Assemblyman says he mistakenly brought gun to flight

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Reporting from Sacramento -- A California lawmaker who has been a vocal advocate for gun rights was detained by police Wednesday at Ontario International Airport after attempting to take a loaded gun onto an airplane.

Tim Donnelly, a Republican from San Bernardino and the Assembly’s lone tea party member, was headed for a Sacramento-bound flight to attend the opening of the new legislative year. Authorities said screeners at the security checkpoint discovered a loaded .45-caliber Colt Mark IV pistol and an ammunition magazine with an additional five rounds in his carry-on luggage.

He was detained, mistakenly cited for carrying an unloaded firearm (police said the citation would be corrected) and released. The offense is a misdemeanor punishable by up to one year in county jail and a maximum fine of $1,000. The gun and magazine were seized by police.


Speaking to reporters outside the Assembly chambers, the freshman lawmaker called the incident an “unfortunate mistake,” saying he had forgotten to remove the gun from his briefcase after placing it there while working in his garage over the weekend.

“I completely forgot, coming back to work this morning, that it was in my briefcase,” Donnelly said. “It was about as heavy as it is when you carry a laptop. So it just didn’t register.”

Donnelly would not say whether he has a concealed weapons permit. The San Bernardino County sheriff’s office does not have one on file for him, said spokeswoman Jodi Miller.

Donnelly said he regularly carries a firearm because he has received death threats since proposing to roll back state financial aid for illegal immigrants. The offices of the Assembly speaker and that of the sergeant at arms, which provides security for members, said the lawmaker had reported no such threats to them.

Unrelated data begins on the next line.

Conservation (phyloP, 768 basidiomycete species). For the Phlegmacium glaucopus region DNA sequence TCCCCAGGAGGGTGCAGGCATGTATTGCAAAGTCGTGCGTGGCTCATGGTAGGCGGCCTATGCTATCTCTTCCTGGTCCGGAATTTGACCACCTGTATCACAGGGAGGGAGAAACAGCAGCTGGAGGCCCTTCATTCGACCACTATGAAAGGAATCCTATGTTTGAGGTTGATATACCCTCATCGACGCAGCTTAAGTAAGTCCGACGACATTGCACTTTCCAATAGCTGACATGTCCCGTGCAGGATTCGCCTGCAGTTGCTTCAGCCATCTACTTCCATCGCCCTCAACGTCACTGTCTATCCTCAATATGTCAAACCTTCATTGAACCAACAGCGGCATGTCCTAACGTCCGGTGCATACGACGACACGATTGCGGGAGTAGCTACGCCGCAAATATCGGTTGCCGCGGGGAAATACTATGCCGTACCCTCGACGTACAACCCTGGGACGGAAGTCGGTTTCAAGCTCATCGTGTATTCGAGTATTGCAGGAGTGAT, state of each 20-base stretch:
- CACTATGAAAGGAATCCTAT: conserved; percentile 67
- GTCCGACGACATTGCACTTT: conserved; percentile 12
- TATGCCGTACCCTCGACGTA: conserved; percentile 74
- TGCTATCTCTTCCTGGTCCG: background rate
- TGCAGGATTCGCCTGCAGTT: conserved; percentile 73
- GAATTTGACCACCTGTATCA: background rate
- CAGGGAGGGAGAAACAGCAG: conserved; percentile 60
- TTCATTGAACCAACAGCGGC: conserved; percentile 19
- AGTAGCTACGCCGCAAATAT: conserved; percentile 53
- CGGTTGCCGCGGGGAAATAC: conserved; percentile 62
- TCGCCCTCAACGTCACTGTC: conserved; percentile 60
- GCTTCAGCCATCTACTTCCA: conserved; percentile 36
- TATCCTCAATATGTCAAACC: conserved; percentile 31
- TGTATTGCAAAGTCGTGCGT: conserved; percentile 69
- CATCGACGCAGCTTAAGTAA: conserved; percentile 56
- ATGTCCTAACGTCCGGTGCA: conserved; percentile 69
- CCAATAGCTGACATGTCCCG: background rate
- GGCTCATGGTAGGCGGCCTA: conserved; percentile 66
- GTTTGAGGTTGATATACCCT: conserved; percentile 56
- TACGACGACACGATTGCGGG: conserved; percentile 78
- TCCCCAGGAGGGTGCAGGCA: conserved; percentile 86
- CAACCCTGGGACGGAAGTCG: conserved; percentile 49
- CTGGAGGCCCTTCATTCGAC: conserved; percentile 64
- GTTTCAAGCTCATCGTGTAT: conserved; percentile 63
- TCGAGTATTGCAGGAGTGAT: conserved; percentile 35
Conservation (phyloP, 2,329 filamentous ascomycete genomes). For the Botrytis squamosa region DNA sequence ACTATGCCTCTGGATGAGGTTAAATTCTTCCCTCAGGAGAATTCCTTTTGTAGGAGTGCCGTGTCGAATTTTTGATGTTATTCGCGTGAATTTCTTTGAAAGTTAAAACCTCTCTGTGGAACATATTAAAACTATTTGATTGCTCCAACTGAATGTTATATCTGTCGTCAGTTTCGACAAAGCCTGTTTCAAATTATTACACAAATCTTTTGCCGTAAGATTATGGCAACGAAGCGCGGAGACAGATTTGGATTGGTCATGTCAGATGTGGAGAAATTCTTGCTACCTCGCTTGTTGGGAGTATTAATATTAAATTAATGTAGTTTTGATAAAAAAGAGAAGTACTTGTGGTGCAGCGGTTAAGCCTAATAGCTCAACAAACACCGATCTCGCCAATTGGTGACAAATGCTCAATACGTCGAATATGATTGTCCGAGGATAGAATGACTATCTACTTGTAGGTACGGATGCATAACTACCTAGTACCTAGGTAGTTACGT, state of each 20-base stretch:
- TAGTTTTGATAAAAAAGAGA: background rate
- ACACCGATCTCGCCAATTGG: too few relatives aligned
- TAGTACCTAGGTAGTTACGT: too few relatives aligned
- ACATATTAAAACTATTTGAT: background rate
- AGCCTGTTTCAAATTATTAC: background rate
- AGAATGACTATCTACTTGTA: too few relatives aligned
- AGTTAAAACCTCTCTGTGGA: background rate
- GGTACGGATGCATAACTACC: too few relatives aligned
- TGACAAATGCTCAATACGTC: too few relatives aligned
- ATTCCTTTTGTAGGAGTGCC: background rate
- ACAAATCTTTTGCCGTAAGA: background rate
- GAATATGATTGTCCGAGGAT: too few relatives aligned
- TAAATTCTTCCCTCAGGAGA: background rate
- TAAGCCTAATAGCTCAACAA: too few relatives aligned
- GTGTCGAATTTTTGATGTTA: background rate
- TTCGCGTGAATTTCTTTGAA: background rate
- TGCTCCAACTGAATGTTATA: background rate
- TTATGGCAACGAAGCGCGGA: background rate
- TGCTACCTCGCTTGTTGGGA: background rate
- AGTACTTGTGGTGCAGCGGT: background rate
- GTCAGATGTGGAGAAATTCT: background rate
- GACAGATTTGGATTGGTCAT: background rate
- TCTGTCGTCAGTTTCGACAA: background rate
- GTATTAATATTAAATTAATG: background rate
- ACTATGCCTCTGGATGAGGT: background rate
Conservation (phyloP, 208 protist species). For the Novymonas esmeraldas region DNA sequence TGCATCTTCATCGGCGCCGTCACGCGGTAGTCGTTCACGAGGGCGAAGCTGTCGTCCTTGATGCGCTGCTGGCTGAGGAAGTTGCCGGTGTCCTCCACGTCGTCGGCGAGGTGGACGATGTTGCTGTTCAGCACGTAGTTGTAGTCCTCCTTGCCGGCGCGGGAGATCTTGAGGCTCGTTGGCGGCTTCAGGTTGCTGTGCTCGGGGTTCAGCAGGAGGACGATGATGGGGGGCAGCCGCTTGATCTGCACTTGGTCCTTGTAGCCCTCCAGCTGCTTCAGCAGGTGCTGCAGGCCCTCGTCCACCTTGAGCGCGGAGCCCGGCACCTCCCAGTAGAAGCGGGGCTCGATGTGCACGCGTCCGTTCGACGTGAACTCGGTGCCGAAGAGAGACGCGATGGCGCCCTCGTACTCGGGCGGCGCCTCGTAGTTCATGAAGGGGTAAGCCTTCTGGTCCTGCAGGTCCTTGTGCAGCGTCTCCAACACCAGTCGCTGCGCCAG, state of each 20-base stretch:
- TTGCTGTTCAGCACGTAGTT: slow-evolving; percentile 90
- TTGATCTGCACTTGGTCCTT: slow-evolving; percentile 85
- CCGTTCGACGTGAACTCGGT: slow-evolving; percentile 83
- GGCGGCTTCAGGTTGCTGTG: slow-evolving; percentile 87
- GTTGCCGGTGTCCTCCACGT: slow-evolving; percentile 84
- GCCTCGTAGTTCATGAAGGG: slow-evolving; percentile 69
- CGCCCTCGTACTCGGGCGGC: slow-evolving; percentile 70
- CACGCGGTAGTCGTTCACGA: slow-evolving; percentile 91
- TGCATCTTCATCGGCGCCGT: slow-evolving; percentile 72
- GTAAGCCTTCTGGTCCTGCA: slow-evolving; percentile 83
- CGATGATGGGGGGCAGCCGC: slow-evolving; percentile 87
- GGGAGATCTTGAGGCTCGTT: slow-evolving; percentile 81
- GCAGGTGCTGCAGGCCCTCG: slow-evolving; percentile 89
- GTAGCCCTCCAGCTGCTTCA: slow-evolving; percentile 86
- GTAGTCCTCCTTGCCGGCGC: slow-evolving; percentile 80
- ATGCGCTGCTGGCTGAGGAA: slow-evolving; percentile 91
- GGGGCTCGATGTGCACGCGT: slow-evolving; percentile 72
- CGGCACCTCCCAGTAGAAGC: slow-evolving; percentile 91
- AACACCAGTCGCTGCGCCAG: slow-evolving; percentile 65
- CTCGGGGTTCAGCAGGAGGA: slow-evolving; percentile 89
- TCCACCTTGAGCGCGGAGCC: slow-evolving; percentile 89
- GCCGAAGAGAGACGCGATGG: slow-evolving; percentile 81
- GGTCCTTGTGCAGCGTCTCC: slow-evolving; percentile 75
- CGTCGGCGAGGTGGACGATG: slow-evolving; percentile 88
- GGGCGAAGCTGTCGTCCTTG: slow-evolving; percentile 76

Donnelly, a former member of the volunteer border-patrol group known as the Minutemen, was elected to the Assembly in 2010 on an anti-illegal-immigration platform. He has invited controversy, offending some lawmakers last year by mounting antique rifles on his Capitol office wall. He is also known for his bombastic rhetoric, on and off the Assembly floor.

Last year, Donnelly opposed a bill that became law Jan. 1, banning the open carrying of handguns; he called it “a form of tyranny.” He tried — and failed — to import Arizona’s controversial immigration law to California. And he is leading a push to repeal the state’s DREAM Act, which gives illegal immigrants access to private financial aid at public universities and community colleges beginning this year and access to publicly funded aid in 2013.


Analysts said the incident could complicate what is expected to be a tough reelection battle for Donnelly, a political novice who benefited from a bruising six-way primary two years ago.

“It’s certainly not going to help him,” said Allan Hoffenblum, a former GOP strategist who publishes the California Target Book, which tracks legislative races. “How much damage it does, we’ll just have to wait and see.”

The firearm dustup elicited chortles from Democrats as lawmakers returned to the Capitol after a months-long recess. Gil Duran, Gov. Jerry Brown’s press secretary, posted a link on Twitter to the California Department of Justice’s “Six Basic Gun Safety Rules.”

“This is a teachable moment, people,” he wrote. “Always — ALWAYS! — remember exactly where you left your half-loaded gat.”

Times staff writer Anthony York contributed to this report.